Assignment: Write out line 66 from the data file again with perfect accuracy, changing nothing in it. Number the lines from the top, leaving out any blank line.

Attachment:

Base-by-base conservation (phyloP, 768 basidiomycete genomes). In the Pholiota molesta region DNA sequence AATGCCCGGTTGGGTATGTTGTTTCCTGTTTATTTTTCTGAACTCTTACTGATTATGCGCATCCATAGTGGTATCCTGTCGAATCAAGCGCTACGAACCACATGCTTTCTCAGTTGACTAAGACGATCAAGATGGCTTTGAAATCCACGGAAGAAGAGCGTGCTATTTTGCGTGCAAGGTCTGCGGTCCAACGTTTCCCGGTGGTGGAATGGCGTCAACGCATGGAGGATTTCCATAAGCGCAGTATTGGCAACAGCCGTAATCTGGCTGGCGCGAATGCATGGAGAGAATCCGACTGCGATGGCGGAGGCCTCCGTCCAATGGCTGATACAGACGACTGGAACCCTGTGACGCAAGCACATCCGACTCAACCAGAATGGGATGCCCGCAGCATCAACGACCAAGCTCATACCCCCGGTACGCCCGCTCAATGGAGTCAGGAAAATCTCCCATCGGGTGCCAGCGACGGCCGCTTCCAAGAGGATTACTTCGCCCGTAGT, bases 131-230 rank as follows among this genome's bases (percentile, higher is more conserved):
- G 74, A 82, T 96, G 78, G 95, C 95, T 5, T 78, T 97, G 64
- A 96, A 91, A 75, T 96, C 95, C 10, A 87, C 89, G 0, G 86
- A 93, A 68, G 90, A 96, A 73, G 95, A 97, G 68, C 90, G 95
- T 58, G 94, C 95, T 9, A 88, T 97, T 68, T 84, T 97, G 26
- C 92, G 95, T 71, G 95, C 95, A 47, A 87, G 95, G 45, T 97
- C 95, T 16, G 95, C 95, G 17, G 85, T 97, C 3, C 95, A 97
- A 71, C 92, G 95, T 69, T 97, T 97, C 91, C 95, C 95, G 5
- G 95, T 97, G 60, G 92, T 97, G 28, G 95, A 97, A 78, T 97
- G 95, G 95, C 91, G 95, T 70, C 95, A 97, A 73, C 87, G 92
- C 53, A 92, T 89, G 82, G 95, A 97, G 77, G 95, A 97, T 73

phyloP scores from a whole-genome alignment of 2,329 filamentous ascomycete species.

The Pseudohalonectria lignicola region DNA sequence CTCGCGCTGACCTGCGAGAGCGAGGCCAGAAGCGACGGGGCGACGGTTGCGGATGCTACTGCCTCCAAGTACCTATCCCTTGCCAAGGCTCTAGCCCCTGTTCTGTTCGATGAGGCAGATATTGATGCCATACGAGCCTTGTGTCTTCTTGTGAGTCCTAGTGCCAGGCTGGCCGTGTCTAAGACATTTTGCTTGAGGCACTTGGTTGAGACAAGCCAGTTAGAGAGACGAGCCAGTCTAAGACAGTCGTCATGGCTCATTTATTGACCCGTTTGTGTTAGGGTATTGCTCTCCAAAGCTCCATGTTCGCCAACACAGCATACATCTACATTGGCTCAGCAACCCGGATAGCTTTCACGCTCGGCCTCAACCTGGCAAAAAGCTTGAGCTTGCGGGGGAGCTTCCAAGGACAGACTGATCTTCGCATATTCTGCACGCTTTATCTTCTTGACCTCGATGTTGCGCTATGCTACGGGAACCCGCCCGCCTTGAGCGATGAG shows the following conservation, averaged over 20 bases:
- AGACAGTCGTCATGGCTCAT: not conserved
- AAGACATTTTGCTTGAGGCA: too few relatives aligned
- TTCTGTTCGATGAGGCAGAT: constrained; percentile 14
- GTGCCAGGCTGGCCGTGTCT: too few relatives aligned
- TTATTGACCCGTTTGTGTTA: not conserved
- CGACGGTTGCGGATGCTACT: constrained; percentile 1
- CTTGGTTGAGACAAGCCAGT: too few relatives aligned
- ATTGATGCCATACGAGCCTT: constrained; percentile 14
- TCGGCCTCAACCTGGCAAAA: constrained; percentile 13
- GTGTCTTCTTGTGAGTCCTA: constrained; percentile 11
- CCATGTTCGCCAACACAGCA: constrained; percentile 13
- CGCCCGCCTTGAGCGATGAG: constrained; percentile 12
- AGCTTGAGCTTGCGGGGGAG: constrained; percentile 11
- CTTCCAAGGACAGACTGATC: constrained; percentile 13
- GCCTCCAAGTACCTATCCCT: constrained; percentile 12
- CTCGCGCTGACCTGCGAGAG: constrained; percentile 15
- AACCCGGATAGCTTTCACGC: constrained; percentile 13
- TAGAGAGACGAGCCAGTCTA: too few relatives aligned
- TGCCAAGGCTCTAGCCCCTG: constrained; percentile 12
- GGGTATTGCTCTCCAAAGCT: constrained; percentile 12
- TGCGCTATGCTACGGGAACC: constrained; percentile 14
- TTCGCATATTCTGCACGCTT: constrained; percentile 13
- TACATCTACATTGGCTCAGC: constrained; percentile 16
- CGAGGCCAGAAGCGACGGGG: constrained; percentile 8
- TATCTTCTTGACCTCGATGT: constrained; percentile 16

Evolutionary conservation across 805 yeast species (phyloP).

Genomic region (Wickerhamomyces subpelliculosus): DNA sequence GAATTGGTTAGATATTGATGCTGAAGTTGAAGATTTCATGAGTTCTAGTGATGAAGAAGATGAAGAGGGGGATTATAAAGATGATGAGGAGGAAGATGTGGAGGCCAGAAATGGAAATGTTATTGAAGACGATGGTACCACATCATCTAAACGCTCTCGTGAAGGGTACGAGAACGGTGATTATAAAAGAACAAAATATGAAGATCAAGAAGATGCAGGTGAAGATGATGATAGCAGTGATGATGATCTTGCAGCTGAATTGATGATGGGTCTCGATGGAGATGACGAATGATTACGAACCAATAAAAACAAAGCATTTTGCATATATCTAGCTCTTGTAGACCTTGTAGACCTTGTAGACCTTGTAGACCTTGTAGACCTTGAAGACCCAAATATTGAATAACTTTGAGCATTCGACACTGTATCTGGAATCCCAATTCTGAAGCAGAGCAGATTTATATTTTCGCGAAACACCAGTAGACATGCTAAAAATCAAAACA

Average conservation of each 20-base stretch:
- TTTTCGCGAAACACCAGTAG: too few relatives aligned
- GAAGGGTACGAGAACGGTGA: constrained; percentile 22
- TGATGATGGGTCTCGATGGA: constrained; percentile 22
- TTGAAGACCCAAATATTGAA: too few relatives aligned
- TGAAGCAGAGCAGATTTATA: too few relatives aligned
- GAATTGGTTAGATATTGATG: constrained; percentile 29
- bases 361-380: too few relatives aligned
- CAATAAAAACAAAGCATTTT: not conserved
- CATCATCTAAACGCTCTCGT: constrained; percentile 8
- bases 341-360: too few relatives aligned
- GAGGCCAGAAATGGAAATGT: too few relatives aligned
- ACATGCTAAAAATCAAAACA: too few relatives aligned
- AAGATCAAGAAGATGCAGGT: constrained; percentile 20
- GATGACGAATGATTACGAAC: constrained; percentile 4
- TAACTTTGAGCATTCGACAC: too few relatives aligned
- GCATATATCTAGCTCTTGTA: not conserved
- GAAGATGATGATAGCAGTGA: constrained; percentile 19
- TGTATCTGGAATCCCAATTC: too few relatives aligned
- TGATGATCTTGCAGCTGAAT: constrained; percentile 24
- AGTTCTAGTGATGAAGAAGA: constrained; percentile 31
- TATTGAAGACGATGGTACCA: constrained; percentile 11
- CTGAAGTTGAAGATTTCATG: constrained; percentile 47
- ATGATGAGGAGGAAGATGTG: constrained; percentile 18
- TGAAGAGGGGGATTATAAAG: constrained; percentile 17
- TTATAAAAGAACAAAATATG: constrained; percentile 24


- TTATAAAAGAACAAAATATG: constrained; percentile 24